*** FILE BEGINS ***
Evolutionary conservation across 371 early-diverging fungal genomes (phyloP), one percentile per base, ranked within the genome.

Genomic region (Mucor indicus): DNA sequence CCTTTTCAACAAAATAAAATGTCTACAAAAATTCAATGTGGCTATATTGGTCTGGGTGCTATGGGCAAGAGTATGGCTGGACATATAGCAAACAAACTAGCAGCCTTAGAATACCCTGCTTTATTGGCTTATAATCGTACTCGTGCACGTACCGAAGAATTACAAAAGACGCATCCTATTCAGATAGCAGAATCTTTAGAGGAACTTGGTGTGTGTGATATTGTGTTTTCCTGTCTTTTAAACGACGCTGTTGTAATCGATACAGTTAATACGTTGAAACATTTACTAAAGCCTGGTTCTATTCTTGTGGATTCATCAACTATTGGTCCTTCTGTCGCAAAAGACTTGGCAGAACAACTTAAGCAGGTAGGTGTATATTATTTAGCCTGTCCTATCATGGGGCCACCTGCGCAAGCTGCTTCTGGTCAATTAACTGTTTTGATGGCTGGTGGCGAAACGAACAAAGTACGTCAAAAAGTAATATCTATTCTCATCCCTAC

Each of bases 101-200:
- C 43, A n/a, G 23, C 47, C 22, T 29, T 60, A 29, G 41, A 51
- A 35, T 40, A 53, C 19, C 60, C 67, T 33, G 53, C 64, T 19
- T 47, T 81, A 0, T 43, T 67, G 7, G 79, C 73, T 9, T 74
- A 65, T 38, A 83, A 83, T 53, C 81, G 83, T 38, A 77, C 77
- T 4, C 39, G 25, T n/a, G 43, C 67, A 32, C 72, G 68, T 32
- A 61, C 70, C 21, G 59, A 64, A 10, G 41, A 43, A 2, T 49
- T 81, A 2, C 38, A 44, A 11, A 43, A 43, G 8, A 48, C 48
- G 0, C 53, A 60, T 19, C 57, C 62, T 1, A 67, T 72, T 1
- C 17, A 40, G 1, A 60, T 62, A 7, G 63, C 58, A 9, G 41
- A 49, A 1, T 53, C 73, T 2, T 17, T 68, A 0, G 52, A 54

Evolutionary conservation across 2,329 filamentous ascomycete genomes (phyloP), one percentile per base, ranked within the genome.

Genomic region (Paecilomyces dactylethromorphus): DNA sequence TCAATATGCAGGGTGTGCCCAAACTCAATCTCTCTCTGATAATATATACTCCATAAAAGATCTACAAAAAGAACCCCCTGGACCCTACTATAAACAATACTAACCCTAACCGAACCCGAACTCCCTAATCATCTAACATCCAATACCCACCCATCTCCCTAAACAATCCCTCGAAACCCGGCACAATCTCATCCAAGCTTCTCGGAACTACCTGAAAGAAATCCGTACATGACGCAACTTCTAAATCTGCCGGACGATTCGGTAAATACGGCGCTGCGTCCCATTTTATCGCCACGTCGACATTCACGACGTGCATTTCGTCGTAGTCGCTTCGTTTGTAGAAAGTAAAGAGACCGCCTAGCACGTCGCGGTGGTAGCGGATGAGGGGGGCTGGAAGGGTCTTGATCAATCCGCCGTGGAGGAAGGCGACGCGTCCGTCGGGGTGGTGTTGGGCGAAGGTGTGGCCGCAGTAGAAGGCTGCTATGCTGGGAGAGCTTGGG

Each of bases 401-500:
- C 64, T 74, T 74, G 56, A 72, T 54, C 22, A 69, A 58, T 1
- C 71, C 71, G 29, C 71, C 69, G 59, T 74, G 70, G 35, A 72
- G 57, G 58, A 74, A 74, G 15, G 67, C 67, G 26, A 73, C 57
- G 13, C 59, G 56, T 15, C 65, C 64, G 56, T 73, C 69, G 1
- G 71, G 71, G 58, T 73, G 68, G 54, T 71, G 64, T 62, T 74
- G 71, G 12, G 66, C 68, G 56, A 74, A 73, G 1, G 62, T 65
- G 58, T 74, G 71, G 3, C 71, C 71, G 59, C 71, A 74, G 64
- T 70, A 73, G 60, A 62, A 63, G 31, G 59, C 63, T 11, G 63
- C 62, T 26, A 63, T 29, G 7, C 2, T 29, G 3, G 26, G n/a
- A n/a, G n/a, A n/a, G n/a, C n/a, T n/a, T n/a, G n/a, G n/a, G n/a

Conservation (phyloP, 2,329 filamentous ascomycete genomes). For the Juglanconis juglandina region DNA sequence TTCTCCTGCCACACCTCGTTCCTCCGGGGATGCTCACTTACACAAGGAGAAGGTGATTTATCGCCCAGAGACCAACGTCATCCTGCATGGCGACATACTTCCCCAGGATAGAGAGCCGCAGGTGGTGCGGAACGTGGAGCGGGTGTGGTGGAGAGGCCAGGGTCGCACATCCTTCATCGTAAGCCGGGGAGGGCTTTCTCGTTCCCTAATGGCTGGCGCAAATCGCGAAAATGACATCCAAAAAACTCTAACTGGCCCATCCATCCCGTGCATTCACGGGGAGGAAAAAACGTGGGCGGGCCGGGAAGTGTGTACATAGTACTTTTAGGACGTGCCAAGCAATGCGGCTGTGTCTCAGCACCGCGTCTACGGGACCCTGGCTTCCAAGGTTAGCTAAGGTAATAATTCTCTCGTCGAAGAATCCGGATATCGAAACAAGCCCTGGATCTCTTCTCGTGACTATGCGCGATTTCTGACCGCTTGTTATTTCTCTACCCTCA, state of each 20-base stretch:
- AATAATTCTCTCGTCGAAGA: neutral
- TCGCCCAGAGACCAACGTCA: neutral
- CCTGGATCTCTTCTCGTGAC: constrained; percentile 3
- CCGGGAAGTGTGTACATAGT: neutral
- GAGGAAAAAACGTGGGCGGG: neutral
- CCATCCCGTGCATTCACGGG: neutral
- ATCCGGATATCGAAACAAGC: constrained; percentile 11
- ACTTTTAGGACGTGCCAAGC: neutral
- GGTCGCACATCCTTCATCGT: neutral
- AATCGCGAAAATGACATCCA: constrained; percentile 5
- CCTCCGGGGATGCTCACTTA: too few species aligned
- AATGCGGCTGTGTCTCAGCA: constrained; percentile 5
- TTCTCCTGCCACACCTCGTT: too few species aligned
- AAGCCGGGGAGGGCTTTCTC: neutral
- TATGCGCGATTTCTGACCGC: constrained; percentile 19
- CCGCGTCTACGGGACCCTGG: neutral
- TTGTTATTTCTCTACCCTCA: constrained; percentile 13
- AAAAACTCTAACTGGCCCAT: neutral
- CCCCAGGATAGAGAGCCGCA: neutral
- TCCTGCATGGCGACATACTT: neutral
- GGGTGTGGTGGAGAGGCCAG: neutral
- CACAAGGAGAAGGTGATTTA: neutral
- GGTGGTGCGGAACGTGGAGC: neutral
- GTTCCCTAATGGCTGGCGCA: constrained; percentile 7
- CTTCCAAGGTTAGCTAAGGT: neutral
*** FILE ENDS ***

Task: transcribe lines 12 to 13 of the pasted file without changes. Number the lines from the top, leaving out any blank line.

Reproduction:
- C 17, A 40, G 1, A 60, T 62, A 7, G 63, C 58, A 9, G 41
- A 49, A 1, T 53, C 73, T 2, T 17, T 68, A 0, G 52, A 54